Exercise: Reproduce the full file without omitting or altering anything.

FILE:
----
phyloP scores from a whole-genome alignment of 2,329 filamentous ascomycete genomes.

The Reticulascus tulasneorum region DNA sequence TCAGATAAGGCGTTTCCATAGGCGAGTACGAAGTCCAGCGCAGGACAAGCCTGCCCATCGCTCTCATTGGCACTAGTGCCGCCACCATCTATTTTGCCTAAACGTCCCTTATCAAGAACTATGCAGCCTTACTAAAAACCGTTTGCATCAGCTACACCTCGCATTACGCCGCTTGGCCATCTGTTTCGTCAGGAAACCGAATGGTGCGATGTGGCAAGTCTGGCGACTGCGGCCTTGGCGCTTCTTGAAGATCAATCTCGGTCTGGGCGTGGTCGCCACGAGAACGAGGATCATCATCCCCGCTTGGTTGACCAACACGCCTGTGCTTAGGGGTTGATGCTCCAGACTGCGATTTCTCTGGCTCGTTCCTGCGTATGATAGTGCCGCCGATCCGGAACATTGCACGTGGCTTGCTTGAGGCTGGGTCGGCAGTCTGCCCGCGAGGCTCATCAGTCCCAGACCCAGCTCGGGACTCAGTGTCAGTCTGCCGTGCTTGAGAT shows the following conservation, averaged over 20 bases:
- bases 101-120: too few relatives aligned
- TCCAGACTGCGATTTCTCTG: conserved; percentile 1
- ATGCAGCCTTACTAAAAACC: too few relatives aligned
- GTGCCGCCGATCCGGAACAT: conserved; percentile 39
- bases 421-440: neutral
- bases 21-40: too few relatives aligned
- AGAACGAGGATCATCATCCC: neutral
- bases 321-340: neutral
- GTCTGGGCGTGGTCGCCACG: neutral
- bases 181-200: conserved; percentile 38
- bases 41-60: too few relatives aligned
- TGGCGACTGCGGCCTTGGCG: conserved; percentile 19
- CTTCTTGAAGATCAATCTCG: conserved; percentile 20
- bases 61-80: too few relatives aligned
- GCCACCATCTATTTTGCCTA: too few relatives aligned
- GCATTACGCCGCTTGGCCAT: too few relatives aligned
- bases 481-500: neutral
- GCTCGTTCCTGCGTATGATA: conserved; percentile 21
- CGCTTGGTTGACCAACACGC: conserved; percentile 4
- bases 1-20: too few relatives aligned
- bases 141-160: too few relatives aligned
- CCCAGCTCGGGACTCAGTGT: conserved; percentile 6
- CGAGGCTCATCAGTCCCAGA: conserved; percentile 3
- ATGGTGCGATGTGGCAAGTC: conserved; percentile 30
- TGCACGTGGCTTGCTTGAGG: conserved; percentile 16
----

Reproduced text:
phyloP scores from a whole-genome alignment of 2,329 filamentous ascomycete genomes.

The Reticulascus tulasneorum region DNA sequence TCAGATAAGGCGTTTCCATAGGCGAGTACGAAGTCCAGCGCAGGACAAGCCTGCCCATCGCTCTCATTGGCACTAGTGCCGCCACCATCTATTTTGCCTAAACGTCCCTTATCAAGAACTATGCAGCCTTACTAAAAACCGTTTGCATCAGCTACACCTCGCATTACGCCGCTTGGCCATCTGTTTCGTCAGGAAACCGAATGGTGCGATGTGGCAAGTCTGGCGACTGCGGCCTTGGCGCTTCTTGAAGATCAATCTCGGTCTGGGCGTGGTCGCCACGAGAACGAGGATCATCATCCCCGCTTGGTTGACCAACACGCCTGTGCTTAGGGGTTGATGCTCCAGACTGCGATTTCTCTGGCTCGTTCCTGCGTATGATAGTGCCGCCGATCCGGAACATTGCACGTGGCTTGCTTGAGGCTGGGTCGGCAGTCTGCCCGCGAGGCTCATCAGTCCCAGACCCAGCTCGGGACTCAGTGTCAGTCTGCCGTGCTTGAGAT shows the following conservation, averaged over 20 bases:
- bases 101-120: too few relatives aligned
- TCCAGACTGCGATTTCTCTG: conserved; percentile 1
- ATGCAGCCTTACTAAAAACC: too few relatives aligned
- GTGCCGCCGATCCGGAACAT: conserved; percentile 39
- bases 421-440: neutral
- bases 21-40: too few relatives aligned
- AGAACGAGGATCATCATCCC: neutral
- bases 321-340: neutral
- GTCTGGGCGTGGTCGCCACG: neutral
- bases 181-200: conserved; percentile 38
- bases 41-60: too few relatives aligned
- TGGCGACTGCGGCCTTGGCG: conserved; percentile 19
- CTTCTTGAAGATCAATCTCG: conserved; percentile 20
- bases 61-80: too few relatives aligned
- GCCACCATCTATTTTGCCTA: too few relatives aligned
- GCATTACGCCGCTTGGCCAT: too few relatives aligned
- bases 481-500: neutral
- GCTCGTTCCTGCGTATGATA: conserved; percentile 21
- CGCTTGGTTGACCAACACGC: conserved; percentile 4
- bases 1-20: too few relatives aligned
- bases 141-160: too few relatives aligned
- CCCAGCTCGGGACTCAGTGT: conserved; percentile 6
- CGAGGCTCATCAGTCCCAGA: conserved; percentile 3
- ATGGTGCGATGTGGCAAGTC: conserved; percentile 30
- TGCACGTGGCTTGCTTGAGG: conserved; percentile 16